populations in Puget Sound have been markedly reduced. For example,

[[Page 38778]]

total harvest rates for Skagit naturally-reproducing coho salmon have 
been reduced from an average of 51 percent in the early to mid 1990s, 
to an average of 30 percent for the period 1999--2008. Similarly, 
average total fishery harvest rates have been reduced from 57 percent 
to 21 percent for Stillaguamish naturally-reproducing coho; 57 percent 
to 22 percent for Snohomish naturally-reproducing coho; 57 percent to 
35 percent for Hood Canal naturally-reproducing coho; and 39 percent to 
8 percent for Strait of Juan de Fuca naturally-reproducing coho (L. 
LaVoy, NMFS Sustainable Fisheries Division data, pers. comm., April 9, 
2010). Harvest rates have also been substantially reduced on Deschutes 
River coho salmon (from 85 percent to 45 percent), a population the 
petition mentions in particular.
    Regarding the decrease in size of adult coho, we considered this 
decrease in our 1995 review. The petitioner provides no details and no 
new information since our previous review nor do we have any additional 
information in our files on this matter.
    Regarding pre-spawning mortality, the petition includes a 2004 
report titled ``Land Use and Coho Pre-spawning Mortality in the 
Snohomish Watershed, Washington.'' The petition does not demonstrate 
that this is a new phenomenon, and does not explain how this 
information affects the overall status of coho in Puget Sound in a way 
not considered in the 1995 review. The petition also includes smolt 
(juvenile salmon) production data for Big Beef Creek, describing it as 
representing a decline. In contrast to the petition's characterization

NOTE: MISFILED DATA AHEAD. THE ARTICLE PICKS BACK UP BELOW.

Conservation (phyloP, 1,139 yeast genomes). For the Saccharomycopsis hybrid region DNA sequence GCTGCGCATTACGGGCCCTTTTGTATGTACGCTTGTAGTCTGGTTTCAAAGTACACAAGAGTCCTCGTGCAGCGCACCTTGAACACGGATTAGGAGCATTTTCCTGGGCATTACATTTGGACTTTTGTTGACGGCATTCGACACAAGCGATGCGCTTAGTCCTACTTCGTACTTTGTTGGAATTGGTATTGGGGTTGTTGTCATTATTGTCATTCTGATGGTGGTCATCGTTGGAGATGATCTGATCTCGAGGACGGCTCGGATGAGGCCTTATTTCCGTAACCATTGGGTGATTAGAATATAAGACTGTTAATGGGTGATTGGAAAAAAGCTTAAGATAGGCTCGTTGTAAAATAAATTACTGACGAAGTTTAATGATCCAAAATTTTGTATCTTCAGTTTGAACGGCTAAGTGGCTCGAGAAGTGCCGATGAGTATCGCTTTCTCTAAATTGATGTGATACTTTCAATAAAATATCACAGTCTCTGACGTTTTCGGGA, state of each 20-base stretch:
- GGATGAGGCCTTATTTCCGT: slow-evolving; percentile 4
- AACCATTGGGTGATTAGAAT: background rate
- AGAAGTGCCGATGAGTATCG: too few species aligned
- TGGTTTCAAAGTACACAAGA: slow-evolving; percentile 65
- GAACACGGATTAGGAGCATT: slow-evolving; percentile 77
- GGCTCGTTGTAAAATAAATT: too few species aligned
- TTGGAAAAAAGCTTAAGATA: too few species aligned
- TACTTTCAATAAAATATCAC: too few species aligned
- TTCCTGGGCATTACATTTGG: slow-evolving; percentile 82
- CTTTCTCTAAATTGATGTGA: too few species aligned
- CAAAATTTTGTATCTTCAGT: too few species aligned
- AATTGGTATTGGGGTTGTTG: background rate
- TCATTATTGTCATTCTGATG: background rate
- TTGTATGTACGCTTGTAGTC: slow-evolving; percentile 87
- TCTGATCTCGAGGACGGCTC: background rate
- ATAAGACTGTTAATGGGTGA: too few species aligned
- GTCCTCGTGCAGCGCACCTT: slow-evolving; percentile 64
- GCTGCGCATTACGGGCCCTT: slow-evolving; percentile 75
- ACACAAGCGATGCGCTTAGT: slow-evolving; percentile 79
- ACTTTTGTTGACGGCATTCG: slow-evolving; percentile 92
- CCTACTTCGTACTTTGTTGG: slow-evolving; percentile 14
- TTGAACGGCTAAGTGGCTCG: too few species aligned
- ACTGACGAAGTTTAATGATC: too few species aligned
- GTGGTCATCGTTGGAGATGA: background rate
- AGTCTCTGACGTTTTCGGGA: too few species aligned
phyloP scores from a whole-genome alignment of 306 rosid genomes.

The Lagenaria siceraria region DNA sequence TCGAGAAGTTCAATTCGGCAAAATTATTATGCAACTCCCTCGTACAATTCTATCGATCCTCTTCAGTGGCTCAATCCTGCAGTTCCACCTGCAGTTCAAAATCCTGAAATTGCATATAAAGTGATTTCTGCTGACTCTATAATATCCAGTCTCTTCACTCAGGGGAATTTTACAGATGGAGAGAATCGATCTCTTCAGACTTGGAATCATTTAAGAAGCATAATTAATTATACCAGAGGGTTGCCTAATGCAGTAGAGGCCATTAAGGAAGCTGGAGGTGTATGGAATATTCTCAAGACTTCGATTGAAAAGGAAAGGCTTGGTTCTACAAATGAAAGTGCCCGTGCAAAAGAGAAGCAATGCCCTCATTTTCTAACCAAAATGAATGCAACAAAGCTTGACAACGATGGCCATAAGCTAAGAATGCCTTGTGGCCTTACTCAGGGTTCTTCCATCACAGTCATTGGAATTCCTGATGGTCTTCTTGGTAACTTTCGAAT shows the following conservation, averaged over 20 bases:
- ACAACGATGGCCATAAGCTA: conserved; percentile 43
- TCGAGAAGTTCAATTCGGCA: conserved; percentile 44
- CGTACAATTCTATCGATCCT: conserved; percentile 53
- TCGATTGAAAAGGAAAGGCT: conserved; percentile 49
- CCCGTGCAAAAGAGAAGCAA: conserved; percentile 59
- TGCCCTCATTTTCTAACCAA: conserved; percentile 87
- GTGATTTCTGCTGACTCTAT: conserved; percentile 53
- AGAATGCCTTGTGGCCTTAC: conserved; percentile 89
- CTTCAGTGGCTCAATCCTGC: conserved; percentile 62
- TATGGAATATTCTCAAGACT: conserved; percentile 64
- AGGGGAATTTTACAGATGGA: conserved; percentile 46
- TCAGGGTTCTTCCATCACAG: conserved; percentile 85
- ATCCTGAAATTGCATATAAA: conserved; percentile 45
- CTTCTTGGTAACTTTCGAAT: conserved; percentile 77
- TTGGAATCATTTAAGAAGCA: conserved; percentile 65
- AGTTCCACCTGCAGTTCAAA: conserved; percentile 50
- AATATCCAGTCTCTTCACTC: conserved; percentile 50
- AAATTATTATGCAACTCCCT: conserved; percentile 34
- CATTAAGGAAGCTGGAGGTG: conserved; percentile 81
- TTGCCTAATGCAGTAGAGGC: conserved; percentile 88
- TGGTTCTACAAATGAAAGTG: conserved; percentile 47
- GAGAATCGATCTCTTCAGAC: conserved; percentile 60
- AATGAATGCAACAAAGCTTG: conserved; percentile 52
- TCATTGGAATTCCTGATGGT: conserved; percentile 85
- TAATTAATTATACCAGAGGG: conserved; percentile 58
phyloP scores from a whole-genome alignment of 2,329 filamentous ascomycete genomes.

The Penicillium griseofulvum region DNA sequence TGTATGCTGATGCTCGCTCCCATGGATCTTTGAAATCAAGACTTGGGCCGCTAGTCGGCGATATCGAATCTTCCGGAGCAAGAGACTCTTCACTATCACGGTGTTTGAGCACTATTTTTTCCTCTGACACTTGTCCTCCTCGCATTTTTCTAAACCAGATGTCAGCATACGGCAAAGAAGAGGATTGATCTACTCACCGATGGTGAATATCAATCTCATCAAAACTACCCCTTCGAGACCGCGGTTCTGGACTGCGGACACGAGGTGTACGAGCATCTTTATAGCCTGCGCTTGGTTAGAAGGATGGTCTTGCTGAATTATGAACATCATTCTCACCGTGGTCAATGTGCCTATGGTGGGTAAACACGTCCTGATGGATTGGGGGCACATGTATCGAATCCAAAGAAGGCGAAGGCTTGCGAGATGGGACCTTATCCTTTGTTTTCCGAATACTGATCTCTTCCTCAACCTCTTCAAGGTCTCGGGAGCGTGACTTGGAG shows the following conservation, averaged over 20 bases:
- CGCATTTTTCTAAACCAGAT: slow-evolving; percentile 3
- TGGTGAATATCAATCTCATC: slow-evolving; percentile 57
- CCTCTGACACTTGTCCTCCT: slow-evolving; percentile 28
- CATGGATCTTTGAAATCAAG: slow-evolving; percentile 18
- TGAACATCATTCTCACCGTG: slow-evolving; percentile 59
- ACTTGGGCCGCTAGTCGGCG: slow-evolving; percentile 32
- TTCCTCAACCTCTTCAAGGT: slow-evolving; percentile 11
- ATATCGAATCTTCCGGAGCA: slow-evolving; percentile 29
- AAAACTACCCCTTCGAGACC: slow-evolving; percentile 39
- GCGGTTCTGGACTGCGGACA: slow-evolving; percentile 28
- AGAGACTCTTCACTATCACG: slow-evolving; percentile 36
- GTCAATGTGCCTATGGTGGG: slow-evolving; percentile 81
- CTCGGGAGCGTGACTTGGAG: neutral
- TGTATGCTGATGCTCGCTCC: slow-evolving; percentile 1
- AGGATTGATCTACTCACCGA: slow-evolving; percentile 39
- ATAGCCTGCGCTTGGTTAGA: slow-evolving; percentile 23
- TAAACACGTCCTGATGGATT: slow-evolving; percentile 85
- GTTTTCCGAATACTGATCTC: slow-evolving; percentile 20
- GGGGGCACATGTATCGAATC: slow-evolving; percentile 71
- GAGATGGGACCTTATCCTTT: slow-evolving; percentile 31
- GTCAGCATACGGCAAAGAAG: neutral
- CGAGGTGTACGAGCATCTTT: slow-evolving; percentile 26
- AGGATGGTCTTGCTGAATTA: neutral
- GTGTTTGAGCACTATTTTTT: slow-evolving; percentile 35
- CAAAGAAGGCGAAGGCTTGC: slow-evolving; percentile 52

of the data as showing a decline, it actually suggests that recent 
smolt production is comparable to or exceeds that of previous years. 
Although we did not explicitly consider effects of pre-spawning 
mortality in the 1995 review, there is no information in the petition 
or our files indicating that this mortality is different from what it 
was in 1995.

Petition Finding

    After reviewing the petition, as well as information readily 
available to us, we have determined that the petition does not present 
substantial scientific information indicating the petitioned action may 
be warranted. The petition correctly states that the scientific 
information used in NMFS' previous review is at least 15 years old. 
However, the petition does not offer adequate new information on the 
status, trends, and threats to the Puget Sound/Strait of Georgia ESU of 
coho salmon to warrant the initiation of a status review at this time. 
Moreover, information available to us does not suggest that listing may 
be warranted.
    If new information becomes available to suggest that the Puget 
Sound populations of coho salmon may warrant listing under the ESA, we 
will reconsider conducting a species status review.

References

    A complete list of all references cited herein is available upon 
request (see ADDRESSES section).

    Authority: 16 U.S.C. 1531 et seq.; 16 U.S.C. 742a et seq.; 31 
U.S.C. 9701; 16 U.S.C. 1361 et seq.

    Dated: June 29, 2010.
Samuel D. Rauch III,
Deputy Assistant Administrator for Regulatory Programs, National Marine 
Fisheries Service.
[FR Doc. 2010-16361 Filed 7-2-10; 8:45 am]
BILLING CODE 3510-22-S